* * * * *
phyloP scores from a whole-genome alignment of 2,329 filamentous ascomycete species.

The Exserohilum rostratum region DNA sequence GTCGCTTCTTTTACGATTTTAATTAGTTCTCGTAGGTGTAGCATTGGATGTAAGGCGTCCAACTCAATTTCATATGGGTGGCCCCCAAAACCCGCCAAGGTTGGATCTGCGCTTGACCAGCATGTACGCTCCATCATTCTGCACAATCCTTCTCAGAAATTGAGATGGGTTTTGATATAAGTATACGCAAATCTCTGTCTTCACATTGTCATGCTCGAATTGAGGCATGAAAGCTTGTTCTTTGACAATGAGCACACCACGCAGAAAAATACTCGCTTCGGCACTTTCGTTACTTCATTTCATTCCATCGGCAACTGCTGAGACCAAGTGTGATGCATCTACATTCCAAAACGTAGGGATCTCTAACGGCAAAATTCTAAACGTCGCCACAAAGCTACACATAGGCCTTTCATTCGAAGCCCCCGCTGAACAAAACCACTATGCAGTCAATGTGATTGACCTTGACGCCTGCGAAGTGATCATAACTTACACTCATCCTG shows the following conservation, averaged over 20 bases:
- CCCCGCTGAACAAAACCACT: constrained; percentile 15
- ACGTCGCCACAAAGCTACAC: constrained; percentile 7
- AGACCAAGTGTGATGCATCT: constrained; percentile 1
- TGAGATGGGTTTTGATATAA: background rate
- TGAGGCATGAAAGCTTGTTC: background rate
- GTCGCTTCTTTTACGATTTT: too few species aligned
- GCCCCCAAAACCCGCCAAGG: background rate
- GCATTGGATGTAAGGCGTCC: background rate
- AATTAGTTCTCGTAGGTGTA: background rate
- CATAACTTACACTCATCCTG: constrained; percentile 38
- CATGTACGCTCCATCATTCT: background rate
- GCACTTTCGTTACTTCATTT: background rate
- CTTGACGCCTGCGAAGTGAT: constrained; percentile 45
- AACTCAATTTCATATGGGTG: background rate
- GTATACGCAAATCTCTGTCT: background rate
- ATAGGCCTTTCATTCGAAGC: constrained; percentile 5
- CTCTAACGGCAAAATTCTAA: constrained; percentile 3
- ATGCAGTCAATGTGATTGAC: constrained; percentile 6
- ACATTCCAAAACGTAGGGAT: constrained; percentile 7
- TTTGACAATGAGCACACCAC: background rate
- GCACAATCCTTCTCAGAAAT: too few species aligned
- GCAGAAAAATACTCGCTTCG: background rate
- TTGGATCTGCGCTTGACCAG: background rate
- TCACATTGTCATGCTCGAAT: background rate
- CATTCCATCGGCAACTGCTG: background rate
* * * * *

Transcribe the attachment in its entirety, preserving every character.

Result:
phyloP scores from a whole-genome alignment of 2,329 filamentous ascomycete species.

The Exserohilum rostratum region DNA sequence GTCGCTTCTTTTACGATTTTAATTAGTTCTCGTAGGTGTAGCATTGGATGTAAGGCGTCCAACTCAATTTCATATGGGTGGCCCCCAAAACCCGCCAAGGTTGGATCTGCGCTTGACCAGCATGTACGCTCCATCATTCTGCACAATCCTTCTCAGAAATTGAGATGGGTTTTGATATAAGTATACGCAAATCTCTGTCTTCACATTGTCATGCTCGAATTGAGGCATGAAAGCTTGTTCTTTGACAATGAGCACACCACGCAGAAAAATACTCGCTTCGGCACTTTCGTTACTTCATTTCATTCCATCGGCAACTGCTGAGACCAAGTGTGATGCATCTACATTCCAAAACGTAGGGATCTCTAACGGCAAAATTCTAAACGTCGCCACAAAGCTACACATAGGCCTTTCATTCGAAGCCCCCGCTGAACAAAACCACTATGCAGTCAATGTGATTGACCTTGACGCCTGCGAAGTGATCATAACTTACACTCATCCTG shows the following conservation, averaged over 20 bases:
- CCCCGCTGAACAAAACCACT: constrained; percentile 15
- ACGTCGCCACAAAGCTACAC: constrained; percentile 7
- AGACCAAGTGTGATGCATCT: constrained; percentile 1
- TGAGATGGGTTTTGATATAA: background rate
- TGAGGCATGAAAGCTTGTTC: background rate
- GTCGCTTCTTTTACGATTTT: too few species aligned
- GCCCCCAAAACCCGCCAAGG: background rate
- GCATTGGATGTAAGGCGTCC: background rate
- AATTAGTTCTCGTAGGTGTA: background rate
- CATAACTTACACTCATCCTG: constrained; percentile 38
- CATGTACGCTCCATCATTCT: background rate
- GCACTTTCGTTACTTCATTT: background rate
- CTTGACGCCTGCGAAGTGAT: constrained; percentile 45
- AACTCAATTTCATATGGGTG: background rate
- GTATACGCAAATCTCTGTCT: background rate
- ATAGGCCTTTCATTCGAAGC: constrained; percentile 5
- CTCTAACGGCAAAATTCTAA: constrained; percentile 3
- ATGCAGTCAATGTGATTGAC: constrained; percentile 6
- ACATTCCAAAACGTAGGGAT: constrained; percentile 7
- TTTGACAATGAGCACACCAC: background rate
- GCACAATCCTTCTCAGAAAT: too few species aligned
- GCAGAAAAATACTCGCTTCG: background rate
- TTGGATCTGCGCTTGACCAG: background rate
- TCACATTGTCATGCTCGAAT: background rate
- CATTCCATCGGCAACTGCTG: background rate